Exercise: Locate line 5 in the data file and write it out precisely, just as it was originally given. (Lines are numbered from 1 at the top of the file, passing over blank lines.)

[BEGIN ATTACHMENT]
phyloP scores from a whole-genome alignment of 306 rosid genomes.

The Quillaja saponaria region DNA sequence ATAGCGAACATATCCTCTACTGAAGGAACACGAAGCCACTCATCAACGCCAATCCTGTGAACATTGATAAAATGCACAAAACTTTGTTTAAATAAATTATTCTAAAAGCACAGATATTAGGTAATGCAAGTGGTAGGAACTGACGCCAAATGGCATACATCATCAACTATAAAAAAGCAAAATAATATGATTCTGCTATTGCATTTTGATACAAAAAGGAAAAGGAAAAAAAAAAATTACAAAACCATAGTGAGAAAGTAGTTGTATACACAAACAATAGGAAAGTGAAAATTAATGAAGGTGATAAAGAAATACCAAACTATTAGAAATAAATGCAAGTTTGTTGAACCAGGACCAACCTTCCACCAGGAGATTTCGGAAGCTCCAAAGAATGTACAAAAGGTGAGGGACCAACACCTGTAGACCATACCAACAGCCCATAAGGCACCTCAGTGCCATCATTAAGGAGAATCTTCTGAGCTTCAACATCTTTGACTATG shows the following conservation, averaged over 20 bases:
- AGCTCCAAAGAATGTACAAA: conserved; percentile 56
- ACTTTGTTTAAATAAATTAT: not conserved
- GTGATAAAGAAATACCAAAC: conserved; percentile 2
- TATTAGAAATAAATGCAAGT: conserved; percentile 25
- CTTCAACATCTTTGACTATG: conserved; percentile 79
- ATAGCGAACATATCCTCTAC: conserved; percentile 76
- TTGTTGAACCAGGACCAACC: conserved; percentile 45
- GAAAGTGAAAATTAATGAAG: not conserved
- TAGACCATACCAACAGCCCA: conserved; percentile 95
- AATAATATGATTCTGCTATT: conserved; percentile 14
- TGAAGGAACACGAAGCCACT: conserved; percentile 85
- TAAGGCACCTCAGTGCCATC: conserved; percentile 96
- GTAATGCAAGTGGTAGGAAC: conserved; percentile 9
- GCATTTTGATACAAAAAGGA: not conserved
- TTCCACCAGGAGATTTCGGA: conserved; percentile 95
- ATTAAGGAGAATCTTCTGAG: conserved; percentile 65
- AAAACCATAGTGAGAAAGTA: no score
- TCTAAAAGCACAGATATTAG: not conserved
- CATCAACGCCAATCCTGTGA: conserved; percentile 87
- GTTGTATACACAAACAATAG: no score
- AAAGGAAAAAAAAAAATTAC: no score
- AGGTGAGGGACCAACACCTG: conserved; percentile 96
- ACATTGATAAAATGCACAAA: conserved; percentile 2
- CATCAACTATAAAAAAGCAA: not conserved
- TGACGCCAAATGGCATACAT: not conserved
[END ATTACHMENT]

- GTGATAAAGAAATACCAAAC: conserved; percentile 2